Some people write newspaper articles. Some people write essays.
Newspaper articles have 85% of the story in the first paragraph. If an editor has to cut paragraphs, the bulk of the story is intact.
Essays have 85% of the story spread through roughly 85% of the paragraphs, leaving the remaining 15%, including the point of the essay, for the rest of the paragraphs. Frequently, the point is contained in a pithy statement in the last line, forcing a reader to get to the end, pick up the key, and reread the essay saying “Ah!” and “Now I get it” and “How thoughtfully clever.”
Newspaper articles are written for skimmers and for deductive people.
Essays are written for readers and for inductive people, people who are willing to live long through an experience and then, afterward, say, now I understand.
I write essays.
That’s a perfectly acceptable thing, I think.
And now Jason Falls comes along and picks on me.
“Write good headlines,” he said yesterday.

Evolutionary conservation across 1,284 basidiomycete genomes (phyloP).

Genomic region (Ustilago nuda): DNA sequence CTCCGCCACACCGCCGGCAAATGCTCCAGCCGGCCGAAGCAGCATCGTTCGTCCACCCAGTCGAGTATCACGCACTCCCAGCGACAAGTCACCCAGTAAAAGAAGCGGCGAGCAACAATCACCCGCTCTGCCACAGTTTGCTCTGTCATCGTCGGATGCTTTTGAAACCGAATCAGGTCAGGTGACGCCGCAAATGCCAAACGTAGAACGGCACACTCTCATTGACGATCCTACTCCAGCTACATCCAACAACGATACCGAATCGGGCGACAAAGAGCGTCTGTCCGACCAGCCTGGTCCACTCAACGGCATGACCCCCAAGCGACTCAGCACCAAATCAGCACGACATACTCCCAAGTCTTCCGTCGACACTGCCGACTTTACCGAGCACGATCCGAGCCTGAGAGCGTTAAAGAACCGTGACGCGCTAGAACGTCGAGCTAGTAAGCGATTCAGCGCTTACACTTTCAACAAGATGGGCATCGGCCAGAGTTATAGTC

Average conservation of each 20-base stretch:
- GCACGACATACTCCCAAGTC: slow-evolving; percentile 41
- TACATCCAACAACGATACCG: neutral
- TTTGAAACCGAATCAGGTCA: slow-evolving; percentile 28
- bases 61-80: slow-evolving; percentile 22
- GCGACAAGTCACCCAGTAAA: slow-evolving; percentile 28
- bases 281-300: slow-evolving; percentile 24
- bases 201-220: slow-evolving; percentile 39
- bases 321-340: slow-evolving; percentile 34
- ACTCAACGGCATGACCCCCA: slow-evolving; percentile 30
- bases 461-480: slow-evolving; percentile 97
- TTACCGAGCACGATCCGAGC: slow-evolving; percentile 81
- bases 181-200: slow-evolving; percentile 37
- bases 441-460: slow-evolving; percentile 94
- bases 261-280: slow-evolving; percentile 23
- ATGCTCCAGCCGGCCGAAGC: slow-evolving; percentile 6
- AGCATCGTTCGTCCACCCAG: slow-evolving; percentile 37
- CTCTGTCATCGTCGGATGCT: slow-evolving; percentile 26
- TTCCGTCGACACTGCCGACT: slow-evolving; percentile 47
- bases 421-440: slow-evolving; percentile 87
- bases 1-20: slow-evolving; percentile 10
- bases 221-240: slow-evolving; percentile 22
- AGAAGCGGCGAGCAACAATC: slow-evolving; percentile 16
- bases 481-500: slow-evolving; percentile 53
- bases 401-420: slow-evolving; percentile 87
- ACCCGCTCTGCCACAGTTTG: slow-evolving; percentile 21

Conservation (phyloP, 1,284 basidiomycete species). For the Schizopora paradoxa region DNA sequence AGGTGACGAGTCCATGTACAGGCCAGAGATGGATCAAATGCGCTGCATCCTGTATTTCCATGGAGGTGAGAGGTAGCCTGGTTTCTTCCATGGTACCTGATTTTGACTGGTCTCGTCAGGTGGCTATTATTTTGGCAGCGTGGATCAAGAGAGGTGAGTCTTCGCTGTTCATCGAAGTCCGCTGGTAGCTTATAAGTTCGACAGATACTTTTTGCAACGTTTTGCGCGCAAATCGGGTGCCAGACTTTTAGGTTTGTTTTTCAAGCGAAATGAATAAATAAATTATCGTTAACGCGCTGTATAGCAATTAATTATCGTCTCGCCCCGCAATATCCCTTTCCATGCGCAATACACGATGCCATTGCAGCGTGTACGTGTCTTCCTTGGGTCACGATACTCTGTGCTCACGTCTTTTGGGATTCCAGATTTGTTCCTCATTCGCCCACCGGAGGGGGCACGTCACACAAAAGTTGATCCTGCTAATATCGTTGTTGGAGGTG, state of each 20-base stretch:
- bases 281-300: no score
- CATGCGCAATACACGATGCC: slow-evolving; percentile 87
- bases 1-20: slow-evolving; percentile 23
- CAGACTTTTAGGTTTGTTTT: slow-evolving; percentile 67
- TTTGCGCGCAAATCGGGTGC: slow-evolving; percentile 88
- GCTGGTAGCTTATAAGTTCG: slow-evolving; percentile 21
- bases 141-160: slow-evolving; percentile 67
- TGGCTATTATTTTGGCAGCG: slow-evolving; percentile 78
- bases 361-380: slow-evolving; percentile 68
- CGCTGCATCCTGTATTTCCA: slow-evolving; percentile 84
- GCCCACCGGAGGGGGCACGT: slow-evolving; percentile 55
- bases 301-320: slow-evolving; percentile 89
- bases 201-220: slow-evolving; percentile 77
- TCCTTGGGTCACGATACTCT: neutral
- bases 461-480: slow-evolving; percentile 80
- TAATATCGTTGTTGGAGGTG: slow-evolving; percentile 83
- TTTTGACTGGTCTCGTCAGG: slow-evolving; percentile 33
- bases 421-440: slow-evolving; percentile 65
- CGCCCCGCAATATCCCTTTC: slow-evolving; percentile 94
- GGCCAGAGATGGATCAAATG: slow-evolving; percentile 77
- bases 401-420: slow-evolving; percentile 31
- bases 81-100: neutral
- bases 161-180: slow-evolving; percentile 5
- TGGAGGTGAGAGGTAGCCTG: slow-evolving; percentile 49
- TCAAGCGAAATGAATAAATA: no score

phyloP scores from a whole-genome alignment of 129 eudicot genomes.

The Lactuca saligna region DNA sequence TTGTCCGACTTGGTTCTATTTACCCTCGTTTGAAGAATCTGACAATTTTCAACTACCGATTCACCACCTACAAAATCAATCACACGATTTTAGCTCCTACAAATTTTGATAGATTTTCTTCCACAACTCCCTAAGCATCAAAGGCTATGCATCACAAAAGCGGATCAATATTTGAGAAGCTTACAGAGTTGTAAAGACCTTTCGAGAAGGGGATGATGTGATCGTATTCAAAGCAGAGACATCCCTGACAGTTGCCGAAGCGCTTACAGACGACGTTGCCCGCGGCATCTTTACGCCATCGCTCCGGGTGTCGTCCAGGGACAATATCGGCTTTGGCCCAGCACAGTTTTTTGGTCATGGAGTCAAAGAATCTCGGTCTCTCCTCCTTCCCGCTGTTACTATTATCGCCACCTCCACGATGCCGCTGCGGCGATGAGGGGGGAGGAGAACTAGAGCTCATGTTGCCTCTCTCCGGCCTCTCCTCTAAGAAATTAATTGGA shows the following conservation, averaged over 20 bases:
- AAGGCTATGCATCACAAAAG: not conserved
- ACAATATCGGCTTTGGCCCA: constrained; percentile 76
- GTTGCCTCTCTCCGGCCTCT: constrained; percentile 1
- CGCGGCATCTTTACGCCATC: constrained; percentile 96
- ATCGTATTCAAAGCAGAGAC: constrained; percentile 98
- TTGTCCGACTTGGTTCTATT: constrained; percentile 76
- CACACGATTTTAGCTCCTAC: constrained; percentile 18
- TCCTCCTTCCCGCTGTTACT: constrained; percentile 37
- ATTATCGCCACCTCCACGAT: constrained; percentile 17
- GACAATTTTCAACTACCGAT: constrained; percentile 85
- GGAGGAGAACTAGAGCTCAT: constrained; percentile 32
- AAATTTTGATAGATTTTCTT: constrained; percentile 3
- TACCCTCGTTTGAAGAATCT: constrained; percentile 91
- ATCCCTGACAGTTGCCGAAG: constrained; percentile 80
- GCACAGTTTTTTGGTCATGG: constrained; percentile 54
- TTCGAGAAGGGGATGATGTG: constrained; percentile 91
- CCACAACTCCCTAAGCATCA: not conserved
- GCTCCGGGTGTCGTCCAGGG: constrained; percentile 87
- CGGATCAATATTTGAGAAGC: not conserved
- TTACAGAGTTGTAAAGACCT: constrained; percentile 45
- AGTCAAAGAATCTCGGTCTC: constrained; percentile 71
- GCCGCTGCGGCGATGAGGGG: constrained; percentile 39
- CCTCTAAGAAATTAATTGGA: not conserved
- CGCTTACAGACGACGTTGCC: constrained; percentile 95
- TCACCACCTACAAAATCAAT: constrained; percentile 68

But that would give away too much of the essay, I reply. It would ruin the clever surprise. I want people to read to the end to understand the story.
But Jason said, “I … subscribe to 350 other blogs and make efficient use of my time by skimming headlines looking for an inviting post.”
And suddenly I realized that he is right.
If I write enigmatic headlines, forcing busy people to read all the way to the end of the essay to get the point, I will keep people from even starting the essay. If I write generic headlines, I keep my friends from being able to get their friends to read what I write.
As I thought about Jason’s point, I realized that my “8 ways” posts get attention. In fact, of my top ten posts, six of them are “8 ways” posts. Not just because they are list posts, I don’t think, but because I tell you in the headline what is in the post. (Like 8 ways to encourage a friend.)
Ironically, those are some of my best posts. The title reflects clarity in the posts as well.
So I think I’m going to try what Jason says: Take the time to actually craft a headline that might catch a reader’s attention and give a reason to read.
I’m guessing that this one catches his.